This painting, originally entered in the archives of the National Gallery as a work by Michelangelo Merisi da Caravaggio, was later attributed to Cecco del Caravaggio by Roberto Longhi. The identity of the painter called Cecco del Caravaggio was unknown. He was believed to be alternately French, Spanish, even Dutch, whereas Gianni Papi identified him as the Italian Francesco Boneri (G. Papi, “Cecco del Caravaggio,” Nuova Memoria, Florence, 1992).
Cecco del Caravaggio (Cecco is short for Francesco) worked in Italy during the first half of the 17th century. Mancini, in “Considerazioni sulla Pittura”, c. 1620, refers to a Francesco, called del Caravaggio, as an admirer and imitator of Caravaggio. It seems that the high regard Francesco had for the Lombardian painter, and his ability to imitate the master, gave him the pseudonym del Caravaggio.
This painting has generated much debate over its content. Roberto Longhi chose the title “Musical Instrument Maker” on the basis of the round object that the young man holds in his hand, which he seems about to place on the tambourine. Besides the violin – and it’s unclear whether this has been constructed or simply repaired – there is nothing else to indicate an association with this occupation. Furthermore, the array of objects in the foreground, which, aside from the violin, have nothing to do with music, heightens the mystery surrounding its theme. The painting’s enigmatic and allegorical character allows us to speculate that it was directed towards connoisseurs – a reason why A. Cottino chose the title “Allegorical Portrait of a Youth with Musical Instruments” (A. Cottino, “La natura morta caravaggesca” in “La natura morta in Italia”, vol. II, p. 726).
On the occasion of the publication of the work in the 2018 Calendar, in the introductory text, the director of the Athens National Gallery, Marina Lambraki Plaka, commenting on the painting, proposes the title Young Musician in a Workshop of Musical Instruments or Allegory of the Five Senses”: “The work was originally, and for many decades, known under the title given by the eminent Italian art historian Roberto Longhi: Musical Instrument Maker. Under this title, it was featured in many international exhibitions. The young man’s sumptuous dress, however, the feathered hat, and the carnation behind the ear, his noble features, as well as his placement in the composition, preclude this identification. Craftsmen are commonly seen in contemporary paintings and accounts of the time to wear casual, worn-out clothes, leather aprons, and their rough figure often betrayed their low-class origin.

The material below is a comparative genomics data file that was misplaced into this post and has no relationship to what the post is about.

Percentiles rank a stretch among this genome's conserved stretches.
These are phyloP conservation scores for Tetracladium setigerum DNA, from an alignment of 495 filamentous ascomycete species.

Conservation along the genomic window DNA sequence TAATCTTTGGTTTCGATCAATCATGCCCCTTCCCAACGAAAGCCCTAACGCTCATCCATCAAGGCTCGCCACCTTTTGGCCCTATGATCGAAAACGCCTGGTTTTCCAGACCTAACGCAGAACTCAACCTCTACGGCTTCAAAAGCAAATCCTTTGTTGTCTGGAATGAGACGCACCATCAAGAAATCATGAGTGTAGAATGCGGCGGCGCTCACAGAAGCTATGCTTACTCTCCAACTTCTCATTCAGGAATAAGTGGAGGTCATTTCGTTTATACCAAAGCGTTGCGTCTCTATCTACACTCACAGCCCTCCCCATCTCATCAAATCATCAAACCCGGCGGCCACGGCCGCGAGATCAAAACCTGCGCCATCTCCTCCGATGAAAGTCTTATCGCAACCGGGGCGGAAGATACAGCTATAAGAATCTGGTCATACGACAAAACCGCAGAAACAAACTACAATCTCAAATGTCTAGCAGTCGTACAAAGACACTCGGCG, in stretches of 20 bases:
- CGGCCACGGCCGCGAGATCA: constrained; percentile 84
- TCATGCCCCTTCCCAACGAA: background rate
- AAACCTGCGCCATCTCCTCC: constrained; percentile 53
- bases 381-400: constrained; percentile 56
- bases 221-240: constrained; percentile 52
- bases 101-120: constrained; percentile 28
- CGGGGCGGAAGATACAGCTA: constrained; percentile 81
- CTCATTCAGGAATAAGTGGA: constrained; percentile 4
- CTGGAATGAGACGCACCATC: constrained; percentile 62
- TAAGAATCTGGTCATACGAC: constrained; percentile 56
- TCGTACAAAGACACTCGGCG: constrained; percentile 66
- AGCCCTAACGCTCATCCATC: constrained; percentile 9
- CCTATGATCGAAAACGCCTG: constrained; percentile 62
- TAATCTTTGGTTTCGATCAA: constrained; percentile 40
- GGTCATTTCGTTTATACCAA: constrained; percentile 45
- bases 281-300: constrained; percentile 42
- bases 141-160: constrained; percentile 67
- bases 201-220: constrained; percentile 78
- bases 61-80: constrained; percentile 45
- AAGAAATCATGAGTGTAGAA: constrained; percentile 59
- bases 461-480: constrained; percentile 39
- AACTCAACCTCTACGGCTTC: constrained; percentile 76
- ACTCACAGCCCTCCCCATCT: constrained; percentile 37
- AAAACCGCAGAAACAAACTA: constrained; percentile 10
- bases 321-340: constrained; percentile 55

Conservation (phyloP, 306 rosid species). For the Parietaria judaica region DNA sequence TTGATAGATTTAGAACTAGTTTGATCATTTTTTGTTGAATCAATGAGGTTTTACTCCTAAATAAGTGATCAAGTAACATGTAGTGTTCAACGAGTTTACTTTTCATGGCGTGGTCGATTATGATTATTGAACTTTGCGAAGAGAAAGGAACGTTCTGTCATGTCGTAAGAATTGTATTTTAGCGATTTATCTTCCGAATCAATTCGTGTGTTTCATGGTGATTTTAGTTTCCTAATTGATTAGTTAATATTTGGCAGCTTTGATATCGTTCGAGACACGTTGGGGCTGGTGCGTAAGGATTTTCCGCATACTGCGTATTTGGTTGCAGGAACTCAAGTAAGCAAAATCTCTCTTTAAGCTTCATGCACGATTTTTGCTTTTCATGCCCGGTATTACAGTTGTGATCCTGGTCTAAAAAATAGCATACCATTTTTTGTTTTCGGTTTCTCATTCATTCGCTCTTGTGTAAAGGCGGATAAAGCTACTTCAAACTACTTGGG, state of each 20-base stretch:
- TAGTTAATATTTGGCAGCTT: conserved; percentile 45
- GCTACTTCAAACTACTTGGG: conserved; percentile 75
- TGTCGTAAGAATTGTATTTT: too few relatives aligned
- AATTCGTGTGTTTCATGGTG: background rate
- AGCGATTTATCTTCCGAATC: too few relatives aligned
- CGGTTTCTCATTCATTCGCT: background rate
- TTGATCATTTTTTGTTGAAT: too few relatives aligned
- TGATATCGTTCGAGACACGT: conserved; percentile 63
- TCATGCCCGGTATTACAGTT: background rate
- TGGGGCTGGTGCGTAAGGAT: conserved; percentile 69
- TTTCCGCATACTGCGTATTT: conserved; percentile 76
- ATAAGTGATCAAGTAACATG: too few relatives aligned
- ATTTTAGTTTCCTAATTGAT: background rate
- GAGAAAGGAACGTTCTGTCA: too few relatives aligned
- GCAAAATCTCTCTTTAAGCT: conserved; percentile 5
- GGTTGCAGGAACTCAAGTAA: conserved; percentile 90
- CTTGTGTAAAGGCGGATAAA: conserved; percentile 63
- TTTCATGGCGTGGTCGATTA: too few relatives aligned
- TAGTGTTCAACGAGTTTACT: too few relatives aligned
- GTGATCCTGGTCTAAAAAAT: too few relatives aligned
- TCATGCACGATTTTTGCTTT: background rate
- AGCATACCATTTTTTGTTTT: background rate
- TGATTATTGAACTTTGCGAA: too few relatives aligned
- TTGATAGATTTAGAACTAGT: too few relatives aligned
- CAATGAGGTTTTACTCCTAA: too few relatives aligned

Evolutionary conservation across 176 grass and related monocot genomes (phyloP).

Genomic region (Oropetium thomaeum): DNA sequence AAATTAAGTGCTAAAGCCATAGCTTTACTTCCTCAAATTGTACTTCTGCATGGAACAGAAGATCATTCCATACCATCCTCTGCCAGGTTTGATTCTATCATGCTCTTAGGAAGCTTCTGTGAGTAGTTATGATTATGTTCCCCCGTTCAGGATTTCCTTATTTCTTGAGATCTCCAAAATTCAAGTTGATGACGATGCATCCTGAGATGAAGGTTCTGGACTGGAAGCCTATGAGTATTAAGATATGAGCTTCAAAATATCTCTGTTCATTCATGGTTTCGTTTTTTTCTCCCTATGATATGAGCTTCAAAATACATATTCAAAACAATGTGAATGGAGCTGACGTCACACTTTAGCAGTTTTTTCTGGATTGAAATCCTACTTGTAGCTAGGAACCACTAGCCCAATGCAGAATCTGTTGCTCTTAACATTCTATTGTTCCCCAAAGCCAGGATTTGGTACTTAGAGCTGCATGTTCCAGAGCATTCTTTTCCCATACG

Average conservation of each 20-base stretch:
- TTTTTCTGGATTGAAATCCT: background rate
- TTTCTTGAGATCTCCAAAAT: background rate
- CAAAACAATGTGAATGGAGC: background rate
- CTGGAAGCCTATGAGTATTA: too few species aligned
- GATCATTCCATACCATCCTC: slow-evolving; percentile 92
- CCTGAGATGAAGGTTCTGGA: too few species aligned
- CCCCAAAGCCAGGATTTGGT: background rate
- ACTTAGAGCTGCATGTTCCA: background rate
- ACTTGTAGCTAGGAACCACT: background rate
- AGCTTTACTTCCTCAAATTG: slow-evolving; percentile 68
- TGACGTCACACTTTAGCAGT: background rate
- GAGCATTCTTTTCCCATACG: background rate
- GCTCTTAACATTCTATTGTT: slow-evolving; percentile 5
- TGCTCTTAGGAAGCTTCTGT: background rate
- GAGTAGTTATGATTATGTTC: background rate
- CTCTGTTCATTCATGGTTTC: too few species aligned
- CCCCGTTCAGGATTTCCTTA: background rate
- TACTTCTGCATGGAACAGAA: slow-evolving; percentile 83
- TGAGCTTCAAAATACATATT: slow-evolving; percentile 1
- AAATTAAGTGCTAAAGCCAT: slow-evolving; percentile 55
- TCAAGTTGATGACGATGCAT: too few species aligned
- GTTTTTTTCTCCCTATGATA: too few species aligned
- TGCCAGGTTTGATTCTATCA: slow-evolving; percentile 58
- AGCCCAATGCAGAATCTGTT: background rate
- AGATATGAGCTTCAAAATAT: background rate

The young nobleman is seated on a luxurious chair, with a high backrest, behind a bench or table, with open drawers that face the viewer. This was a common artists’ device aimed at making the viewer identify with the invisible interlocutor of the depicted figure. But what is the identity of the figure that does not appear in the painting? A musical instrument dealer? In this case, his young patron is offering him a coin in his left hand as payment for the tambourine in his right. A musical dilettante who was also a musical instrument collector? We may never know. What about the objects scattered on the bench, masterfully painted in illusionistic verisimilitude? A violin, a small telescope, hastily folded document scrolls, empty round boxes, and a wine carafe. Let’s attempt a new interpretation here: Whatever the thematic pretext, this enigmatic scene may be an allegory of the five senses: the musical instruments, the inaudible sound of the tambourine and of the song suggested by the boy’s half-open mouth all evoke the sense of hearing; his left hand, holding the coin, denotes touch – as does the feather that adorns the young man’s hat; the small telescope and the painting as a whole are a celebration of sight; smell is suggested by the carnation – that explains why the fragrant flower was introduced, placed behind the young man’s ear. The wine carafe, finally, is a tribute to the fifth sense, taste. This is how the mystery of the juxtaposition of such disparate objects in this captivating painting can be solved.”
Gianni Papi dated this painting to the mid-1620s. A second version of the picture with some variations mostly in the garments, the facial expression and the position of the musical instrument held by the youth, is in the Wellington Museum in London.